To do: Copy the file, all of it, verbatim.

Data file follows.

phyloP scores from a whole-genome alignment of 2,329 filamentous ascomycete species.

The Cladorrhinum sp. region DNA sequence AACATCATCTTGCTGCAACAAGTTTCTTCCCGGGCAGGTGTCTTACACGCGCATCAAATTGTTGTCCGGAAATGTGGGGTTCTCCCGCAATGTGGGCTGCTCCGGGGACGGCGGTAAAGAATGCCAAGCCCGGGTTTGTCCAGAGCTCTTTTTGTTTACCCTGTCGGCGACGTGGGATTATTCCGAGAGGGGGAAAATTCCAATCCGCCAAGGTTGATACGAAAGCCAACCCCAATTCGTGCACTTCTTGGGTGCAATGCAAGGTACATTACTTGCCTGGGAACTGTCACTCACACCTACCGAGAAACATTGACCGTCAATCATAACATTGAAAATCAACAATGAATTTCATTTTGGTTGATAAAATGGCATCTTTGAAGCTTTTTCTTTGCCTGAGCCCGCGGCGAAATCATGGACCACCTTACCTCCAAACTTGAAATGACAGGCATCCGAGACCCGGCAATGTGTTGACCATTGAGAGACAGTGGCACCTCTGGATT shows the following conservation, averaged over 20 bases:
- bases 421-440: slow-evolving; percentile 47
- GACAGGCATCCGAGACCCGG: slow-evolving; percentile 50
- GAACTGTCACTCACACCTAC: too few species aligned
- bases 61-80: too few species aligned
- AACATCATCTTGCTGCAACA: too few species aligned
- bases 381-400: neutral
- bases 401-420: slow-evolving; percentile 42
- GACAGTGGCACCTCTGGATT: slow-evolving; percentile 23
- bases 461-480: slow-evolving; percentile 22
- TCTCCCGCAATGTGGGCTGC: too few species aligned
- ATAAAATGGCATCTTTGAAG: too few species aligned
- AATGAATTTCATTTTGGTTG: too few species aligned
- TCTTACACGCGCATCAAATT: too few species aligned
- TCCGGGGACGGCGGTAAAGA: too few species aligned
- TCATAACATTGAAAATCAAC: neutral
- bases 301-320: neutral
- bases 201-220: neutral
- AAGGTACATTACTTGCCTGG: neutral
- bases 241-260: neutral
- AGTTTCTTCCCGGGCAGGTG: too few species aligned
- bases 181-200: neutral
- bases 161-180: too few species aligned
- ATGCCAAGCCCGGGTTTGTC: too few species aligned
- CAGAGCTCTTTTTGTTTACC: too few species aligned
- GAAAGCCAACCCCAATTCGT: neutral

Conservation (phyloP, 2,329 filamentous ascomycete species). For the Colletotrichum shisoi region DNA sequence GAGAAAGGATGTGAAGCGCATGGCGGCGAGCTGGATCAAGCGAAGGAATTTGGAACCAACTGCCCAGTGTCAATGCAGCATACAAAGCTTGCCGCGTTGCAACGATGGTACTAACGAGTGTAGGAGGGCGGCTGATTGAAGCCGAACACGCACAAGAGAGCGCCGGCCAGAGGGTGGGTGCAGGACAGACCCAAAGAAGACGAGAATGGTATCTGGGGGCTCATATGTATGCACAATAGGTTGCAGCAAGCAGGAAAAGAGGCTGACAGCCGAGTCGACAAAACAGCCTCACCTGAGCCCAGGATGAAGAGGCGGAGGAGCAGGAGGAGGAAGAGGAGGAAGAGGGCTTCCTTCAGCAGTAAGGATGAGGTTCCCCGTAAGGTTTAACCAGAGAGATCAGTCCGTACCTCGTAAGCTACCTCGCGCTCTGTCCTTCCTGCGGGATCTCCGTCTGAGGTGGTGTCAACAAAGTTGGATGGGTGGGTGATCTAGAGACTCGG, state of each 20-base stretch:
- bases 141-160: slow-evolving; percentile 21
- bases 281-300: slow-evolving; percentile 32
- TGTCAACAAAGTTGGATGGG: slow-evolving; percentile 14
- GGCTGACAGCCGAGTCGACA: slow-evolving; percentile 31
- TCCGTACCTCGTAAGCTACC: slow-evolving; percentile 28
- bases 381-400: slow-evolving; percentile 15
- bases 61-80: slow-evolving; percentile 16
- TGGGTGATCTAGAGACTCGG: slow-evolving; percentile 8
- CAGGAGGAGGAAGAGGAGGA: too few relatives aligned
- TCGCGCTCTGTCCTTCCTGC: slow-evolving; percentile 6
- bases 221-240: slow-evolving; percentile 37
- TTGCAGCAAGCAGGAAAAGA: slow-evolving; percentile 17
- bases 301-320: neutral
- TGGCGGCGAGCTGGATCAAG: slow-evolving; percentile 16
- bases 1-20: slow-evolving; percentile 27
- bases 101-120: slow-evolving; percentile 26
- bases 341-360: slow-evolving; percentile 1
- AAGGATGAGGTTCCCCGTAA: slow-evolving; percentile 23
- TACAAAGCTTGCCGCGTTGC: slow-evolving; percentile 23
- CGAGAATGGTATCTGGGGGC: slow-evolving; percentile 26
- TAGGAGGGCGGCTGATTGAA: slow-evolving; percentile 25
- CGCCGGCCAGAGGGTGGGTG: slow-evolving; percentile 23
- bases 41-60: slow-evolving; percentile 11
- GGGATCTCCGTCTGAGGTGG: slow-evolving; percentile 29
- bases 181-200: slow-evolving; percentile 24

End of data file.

phyloP scores from a whole-genome alignment of 2,329 filamentous ascomycete species.

The Cladorrhinum sp. region DNA sequence AACATCATCTTGCTGCAACAAGTTTCTTCCCGGGCAGGTGTCTTACACGCGCATCAAATTGTTGTCCGGAAATGTGGGGTTCTCCCGCAATGTGGGCTGCTCCGGGGACGGCGGTAAAGAATGCCAAGCCCGGGTTTGTCCAGAGCTCTTTTTGTTTACCCTGTCGGCGACGTGGGATTATTCCGAGAGGGGGAAAATTCCAATCCGCCAAGGTTGATACGAAAGCCAACCCCAATTCGTGCACTTCTTGGGTGCAATGCAAGGTACATTACTTGCCTGGGAACTGTCACTCACACCTACCGAGAAACATTGACCGTCAATCATAACATTGAAAATCAACAATGAATTTCATTTTGGTTGATAAAATGGCATCTTTGAAGCTTTTTCTTTGCCTGAGCCCGCGGCGAAATCATGGACCACCTTACCTCCAAACTTGAAATGACAGGCATCCGAGACCCGGCAATGTGTTGACCATTGAGAGACAGTGGCACCTCTGGATT shows the following conservation, averaged over 20 bases:
- bases 421-440: slow-evolving; percentile 47
- GACAGGCATCCGAGACCCGG: slow-evolving; percentile 50
- GAACTGTCACTCACACCTAC: too few species aligned
- bases 61-80: too few species aligned
- AACATCATCTTGCTGCAACA: too few species aligned
- bases 381-400: neutral
- bases 401-420: slow-evolving; percentile 42
- GACAGTGGCACCTCTGGATT: slow-evolving; percentile 23
- bases 461-480: slow-evolving; percentile 22
- TCTCCCGCAATGTGGGCTGC: too few species aligned
- ATAAAATGGCATCTTTGAAG: too few species aligned
- AATGAATTTCATTTTGGTTG: too few species aligned
- TCTTACACGCGCATCAAATT: too few species aligned
- TCCGGGGACGGCGGTAAAGA: too few species aligned
- TCATAACATTGAAAATCAAC: neutral
- bases 301-320: neutral
- bases 201-220: neutral
- AAGGTACATTACTTGCCTGG: neutral
- bases 241-260: neutral
- AGTTTCTTCCCGGGCAGGTG: too few species aligned
- bases 181-200: neutral
- bases 161-180: too few species aligned
- ATGCCAAGCCCGGGTTTGTC: too few species aligned
- CAGAGCTCTTTTTGTTTACC: too few species aligned
- GAAAGCCAACCCCAATTCGT: neutral

Conservation (phyloP, 2,329 filamentous ascomycete species). For the Colletotrichum shisoi region DNA sequence GAGAAAGGATGTGAAGCGCATGGCGGCGAGCTGGATCAAGCGAAGGAATTTGGAACCAACTGCCCAGTGTCAATGCAGCATACAAAGCTTGCCGCGTTGCAACGATGGTACTAACGAGTGTAGGAGGGCGGCTGATTGAAGCCGAACACGCACAAGAGAGCGCCGGCCAGAGGGTGGGTGCAGGACAGACCCAAAGAAGACGAGAATGGTATCTGGGGGCTCATATGTATGCACAATAGGTTGCAGCAAGCAGGAAAAGAGGCTGACAGCCGAGTCGACAAAACAGCCTCACCTGAGCCCAGGATGAAGAGGCGGAGGAGCAGGAGGAGGAAGAGGAGGAAGAGGGCTTCCTTCAGCAGTAAGGATGAGGTTCCCCGTAAGGTTTAACCAGAGAGATCAGTCCGTACCTCGTAAGCTACCTCGCGCTCTGTCCTTCCTGCGGGATCTCCGTCTGAGGTGGTGTCAACAAAGTTGGATGGGTGGGTGATCTAGAGACTCGG, state of each 20-base stretch:
- bases 141-160: slow-evolving; percentile 21
- bases 281-300: slow-evolving; percentile 32
- TGTCAACAAAGTTGGATGGG: slow-evolving; percentile 14
- GGCTGACAGCCGAGTCGACA: slow-evolving; percentile 31
- TCCGTACCTCGTAAGCTACC: slow-evolving; percentile 28
- bases 381-400: slow-evolving; percentile 15
- bases 61-80: slow-evolving; percentile 16
- TGGGTGATCTAGAGACTCGG: slow-evolving; percentile 8
- CAGGAGGAGGAAGAGGAGGA: too few relatives aligned
- TCGCGCTCTGTCCTTCCTGC: slow-evolving; percentile 6
- bases 221-240: slow-evolving; percentile 37
- TTGCAGCAAGCAGGAAAAGA: slow-evolving; percentile 17
- bases 301-320: neutral
- TGGCGGCGAGCTGGATCAAG: slow-evolving; percentile 16
- bases 1-20: slow-evolving; percentile 27
- bases 101-120: slow-evolving; percentile 26
- bases 341-360: slow-evolving; percentile 1
- AAGGATGAGGTTCCCCGTAA: slow-evolving; percentile 23
- TACAAAGCTTGCCGCGTTGC: slow-evolving; percentile 23
- CGAGAATGGTATCTGGGGGC: slow-evolving; percentile 26
- TAGGAGGGCGGCTGATTGAA: slow-evolving; percentile 25
- CGCCGGCCAGAGGGTGGGTG: slow-evolving; percentile 23
- bases 41-60: slow-evolving; percentile 11
- GGGATCTCCGTCTGAGGTGG: slow-evolving; percentile 29
- bases 181-200: slow-evolving; percentile 24